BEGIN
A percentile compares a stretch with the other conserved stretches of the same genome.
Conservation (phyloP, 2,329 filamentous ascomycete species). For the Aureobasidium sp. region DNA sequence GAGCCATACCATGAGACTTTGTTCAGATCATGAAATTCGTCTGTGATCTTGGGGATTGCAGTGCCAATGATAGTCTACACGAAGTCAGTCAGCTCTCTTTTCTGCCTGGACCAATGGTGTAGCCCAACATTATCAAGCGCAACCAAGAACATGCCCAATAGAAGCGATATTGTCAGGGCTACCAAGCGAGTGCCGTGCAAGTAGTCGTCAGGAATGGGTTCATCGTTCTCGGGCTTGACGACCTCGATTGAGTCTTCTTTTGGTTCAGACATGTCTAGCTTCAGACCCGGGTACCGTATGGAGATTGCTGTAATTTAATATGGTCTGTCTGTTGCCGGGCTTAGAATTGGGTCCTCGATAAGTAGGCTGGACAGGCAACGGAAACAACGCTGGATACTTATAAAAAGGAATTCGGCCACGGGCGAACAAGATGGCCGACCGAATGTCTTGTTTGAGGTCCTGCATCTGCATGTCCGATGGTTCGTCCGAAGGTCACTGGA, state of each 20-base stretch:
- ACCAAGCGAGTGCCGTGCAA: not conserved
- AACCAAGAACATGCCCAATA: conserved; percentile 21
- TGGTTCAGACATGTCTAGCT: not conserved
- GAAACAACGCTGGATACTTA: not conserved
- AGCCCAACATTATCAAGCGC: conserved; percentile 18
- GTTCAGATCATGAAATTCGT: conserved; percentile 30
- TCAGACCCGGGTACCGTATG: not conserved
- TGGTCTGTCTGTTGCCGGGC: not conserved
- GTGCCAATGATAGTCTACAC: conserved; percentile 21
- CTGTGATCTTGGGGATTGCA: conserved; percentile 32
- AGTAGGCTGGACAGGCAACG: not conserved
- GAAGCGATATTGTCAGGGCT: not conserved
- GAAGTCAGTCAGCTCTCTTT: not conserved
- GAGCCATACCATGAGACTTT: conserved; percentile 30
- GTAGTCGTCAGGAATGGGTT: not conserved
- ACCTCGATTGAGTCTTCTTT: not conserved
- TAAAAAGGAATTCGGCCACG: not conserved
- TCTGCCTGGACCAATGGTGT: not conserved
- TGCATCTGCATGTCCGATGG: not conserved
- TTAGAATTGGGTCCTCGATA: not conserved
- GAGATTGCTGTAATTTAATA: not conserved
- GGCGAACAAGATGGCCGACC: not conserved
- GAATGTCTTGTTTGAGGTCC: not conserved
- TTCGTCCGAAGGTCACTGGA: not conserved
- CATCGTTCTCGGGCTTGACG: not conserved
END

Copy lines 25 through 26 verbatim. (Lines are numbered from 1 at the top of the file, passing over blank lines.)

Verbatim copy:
- GAATGTCTTGTTTGAGGTCC: not conserved
- TTCGTCCGAAGGTCACTGGA: not conserved